Friday, January 19, 2007

Person with Questions (1984)






















The sixth transitional piece, "Person with Questions" is the second of seventeen pieces where watercolor, gouache and Rembrandt pastels were applied to single sheets of rough 140 lb. 100% cotton Arches watercolor paper. Although the series of Rembrandt pastel images had been done in a classroom setting while sitting at a drawing bench or on the floor in my home, around this time my former husband gave me a portable drafting table, which allowed me to work more comfortably. To this day, I am grateful to him for the gift of that table.

During this time, I had begun to work 35 hours a week in the evenings in a hospital as a medical transcriptionist. Beginning in 1983, I had talked with a vocational counselor at the local community college, taken the suggestion that I might make a good medical transcriptionist and begun taking classes to improve my typing skills, after having gone through college always looking at my fingers as I slowly typed up essays for both my English and Art classes. Following that, I was accepted into a Medical Assisting Program, taking only the courses that applied to medical transcription. Because I did so well in the medical transcription classes, I was hired as a medical transcriptionist while still completing the community college classes. Previous to that time, I had worked as a letter carrier, pharmaceutical production worker and industrial sewing machine operator. Medical transcription suited me, and I worked in that field from the beginning of 1984 until the end of 2004 and have had paying jobs sporadically since then.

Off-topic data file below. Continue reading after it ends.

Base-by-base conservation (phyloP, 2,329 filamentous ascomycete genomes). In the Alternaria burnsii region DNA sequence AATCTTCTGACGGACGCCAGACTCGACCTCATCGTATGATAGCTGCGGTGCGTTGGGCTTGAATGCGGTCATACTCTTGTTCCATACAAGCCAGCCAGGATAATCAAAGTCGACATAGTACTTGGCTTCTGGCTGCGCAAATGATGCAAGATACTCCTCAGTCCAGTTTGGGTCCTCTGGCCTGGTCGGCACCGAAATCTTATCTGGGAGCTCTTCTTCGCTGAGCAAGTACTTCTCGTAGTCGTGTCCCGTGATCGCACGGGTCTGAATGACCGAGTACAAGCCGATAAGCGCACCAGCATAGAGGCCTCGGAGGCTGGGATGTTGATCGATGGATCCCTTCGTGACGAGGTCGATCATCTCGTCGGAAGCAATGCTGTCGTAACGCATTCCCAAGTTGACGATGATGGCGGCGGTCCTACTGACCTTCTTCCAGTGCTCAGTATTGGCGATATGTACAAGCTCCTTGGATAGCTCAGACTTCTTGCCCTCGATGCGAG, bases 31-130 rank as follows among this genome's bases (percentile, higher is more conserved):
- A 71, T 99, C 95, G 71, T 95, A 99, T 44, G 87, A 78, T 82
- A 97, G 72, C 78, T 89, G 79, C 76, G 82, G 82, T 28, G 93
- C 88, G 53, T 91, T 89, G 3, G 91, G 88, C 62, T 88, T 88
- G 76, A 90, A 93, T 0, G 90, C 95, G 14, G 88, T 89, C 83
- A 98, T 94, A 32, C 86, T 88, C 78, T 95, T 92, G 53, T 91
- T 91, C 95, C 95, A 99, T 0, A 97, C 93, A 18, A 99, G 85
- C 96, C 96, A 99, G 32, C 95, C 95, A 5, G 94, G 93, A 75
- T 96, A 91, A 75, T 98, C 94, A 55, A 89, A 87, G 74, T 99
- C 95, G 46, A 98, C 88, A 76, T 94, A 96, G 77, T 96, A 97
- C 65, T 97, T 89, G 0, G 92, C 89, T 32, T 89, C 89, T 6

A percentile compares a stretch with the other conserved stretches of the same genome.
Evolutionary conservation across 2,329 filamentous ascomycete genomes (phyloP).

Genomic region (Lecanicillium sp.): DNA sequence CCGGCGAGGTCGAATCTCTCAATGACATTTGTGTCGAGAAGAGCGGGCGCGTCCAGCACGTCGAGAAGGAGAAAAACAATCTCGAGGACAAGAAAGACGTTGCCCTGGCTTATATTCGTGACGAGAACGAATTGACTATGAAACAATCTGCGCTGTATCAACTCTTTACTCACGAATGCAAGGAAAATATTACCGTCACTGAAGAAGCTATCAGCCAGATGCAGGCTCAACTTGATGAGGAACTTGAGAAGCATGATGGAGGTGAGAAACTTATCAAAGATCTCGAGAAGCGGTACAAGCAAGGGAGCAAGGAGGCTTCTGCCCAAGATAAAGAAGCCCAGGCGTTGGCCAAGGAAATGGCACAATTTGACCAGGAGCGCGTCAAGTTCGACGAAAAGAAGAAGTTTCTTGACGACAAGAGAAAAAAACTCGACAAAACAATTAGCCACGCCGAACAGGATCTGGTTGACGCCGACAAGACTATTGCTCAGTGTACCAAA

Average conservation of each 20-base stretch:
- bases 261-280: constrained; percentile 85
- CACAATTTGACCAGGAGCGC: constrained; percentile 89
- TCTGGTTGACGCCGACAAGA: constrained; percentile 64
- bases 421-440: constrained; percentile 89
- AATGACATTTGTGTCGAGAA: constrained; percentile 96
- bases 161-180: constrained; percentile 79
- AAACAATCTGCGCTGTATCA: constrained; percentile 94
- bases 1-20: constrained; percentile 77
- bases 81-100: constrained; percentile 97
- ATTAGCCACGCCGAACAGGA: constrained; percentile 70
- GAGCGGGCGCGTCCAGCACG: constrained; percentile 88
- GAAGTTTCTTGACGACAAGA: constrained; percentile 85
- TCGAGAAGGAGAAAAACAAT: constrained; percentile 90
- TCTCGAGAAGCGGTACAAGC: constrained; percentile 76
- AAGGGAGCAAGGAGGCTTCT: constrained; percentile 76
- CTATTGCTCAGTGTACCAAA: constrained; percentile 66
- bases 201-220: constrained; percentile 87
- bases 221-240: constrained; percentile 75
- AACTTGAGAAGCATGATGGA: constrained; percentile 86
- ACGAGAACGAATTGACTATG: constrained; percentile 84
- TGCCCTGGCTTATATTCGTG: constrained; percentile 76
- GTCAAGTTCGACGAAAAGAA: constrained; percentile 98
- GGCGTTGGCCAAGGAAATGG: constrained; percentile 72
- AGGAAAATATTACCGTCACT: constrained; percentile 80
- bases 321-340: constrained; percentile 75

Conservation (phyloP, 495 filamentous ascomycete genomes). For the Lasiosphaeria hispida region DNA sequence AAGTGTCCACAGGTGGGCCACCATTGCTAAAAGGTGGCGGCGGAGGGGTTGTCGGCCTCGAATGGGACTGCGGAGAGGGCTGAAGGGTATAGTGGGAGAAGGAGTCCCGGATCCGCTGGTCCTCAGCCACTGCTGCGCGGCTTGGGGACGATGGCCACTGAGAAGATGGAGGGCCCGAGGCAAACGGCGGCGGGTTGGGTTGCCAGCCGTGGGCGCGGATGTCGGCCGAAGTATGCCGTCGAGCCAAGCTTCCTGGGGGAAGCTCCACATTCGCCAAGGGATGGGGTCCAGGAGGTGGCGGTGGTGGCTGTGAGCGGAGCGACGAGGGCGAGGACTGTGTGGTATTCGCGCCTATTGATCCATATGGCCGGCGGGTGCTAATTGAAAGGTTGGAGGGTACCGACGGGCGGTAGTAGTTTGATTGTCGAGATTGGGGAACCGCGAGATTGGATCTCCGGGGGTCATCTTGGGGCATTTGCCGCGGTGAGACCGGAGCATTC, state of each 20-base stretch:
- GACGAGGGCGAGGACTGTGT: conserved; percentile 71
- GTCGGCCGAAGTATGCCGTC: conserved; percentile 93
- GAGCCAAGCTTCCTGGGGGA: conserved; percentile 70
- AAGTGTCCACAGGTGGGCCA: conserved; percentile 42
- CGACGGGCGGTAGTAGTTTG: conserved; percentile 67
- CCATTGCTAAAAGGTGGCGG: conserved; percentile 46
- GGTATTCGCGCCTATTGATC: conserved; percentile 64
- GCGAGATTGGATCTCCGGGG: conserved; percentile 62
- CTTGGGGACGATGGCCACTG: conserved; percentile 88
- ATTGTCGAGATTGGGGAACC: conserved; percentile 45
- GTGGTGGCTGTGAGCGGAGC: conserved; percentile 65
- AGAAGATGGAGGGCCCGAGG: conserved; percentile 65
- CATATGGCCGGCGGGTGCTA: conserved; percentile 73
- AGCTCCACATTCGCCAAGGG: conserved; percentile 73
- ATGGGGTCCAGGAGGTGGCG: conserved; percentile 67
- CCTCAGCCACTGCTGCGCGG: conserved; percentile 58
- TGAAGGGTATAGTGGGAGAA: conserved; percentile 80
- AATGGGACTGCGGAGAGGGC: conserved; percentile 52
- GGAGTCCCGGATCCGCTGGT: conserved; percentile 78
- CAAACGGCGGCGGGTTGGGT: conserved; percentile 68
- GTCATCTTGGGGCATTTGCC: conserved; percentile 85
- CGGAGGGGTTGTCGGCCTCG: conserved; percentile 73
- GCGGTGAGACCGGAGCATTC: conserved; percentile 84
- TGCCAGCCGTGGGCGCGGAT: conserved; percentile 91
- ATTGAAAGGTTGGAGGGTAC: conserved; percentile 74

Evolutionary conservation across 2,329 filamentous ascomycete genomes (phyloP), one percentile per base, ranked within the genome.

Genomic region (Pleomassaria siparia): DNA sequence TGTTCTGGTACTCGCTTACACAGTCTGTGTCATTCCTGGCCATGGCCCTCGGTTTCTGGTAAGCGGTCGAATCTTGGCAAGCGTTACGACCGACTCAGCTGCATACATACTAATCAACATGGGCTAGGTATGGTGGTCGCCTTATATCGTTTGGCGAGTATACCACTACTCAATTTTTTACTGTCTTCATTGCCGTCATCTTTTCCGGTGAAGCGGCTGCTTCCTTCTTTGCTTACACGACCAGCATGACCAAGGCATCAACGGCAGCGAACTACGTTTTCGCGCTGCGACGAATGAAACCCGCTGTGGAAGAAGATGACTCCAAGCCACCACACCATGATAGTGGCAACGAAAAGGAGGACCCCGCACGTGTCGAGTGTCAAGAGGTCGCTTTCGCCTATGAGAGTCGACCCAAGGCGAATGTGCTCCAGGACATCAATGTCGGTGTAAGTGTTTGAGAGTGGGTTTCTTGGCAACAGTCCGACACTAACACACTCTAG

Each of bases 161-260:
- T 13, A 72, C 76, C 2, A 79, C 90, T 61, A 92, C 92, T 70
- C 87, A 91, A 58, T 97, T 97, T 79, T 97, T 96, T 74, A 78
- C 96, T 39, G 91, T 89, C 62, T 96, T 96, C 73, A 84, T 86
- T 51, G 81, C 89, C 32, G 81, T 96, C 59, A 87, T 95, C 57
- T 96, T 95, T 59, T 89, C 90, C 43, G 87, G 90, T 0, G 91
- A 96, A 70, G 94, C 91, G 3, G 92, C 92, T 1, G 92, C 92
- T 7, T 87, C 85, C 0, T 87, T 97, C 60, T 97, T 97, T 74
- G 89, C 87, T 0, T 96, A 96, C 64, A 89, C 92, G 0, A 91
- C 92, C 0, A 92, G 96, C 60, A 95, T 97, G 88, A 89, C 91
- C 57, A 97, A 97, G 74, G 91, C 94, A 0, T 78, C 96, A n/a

"Person with Questions" was accepted for the 4th Annual Whatcom County Art Competition in 1984 and displayed at the Whatcom Museum of History and Art in Bellingham, Washington. Although it didn't win an award, it was placed in a prominent location, the first piece visible from one of the two main entry doors to the room where the art work was displayed. As I approached the room and saw my painting, one of my former art teachers, Paul Glenn, was standing near me, not aware of my presence, and upon seeing my painting said to his companion that the painting was a masterpiece. I am fortunate to have had such affirming teachers.

4 comments:

Loren said...

There is a compelling ambiguity to the painting, especially the contrast between the eyes and the flaming red hair.

Very nice.

am said...

Thank you, Loren.

Lori Witzel said...

Ah, it's hard to weave a living into a life, and I appreciate you sharing some of your history.

I really like this -- the little red bits remind me of Yods and of rose petals, giving the impression (at least to me) of Questions being little rose-scented divine flames.

Have a wonderful week, I look forward to more!

am said...

Lori, I had not thought of that before. Thank you for being able to see Yods. Now I can see them, too. Thanks so much for your comments.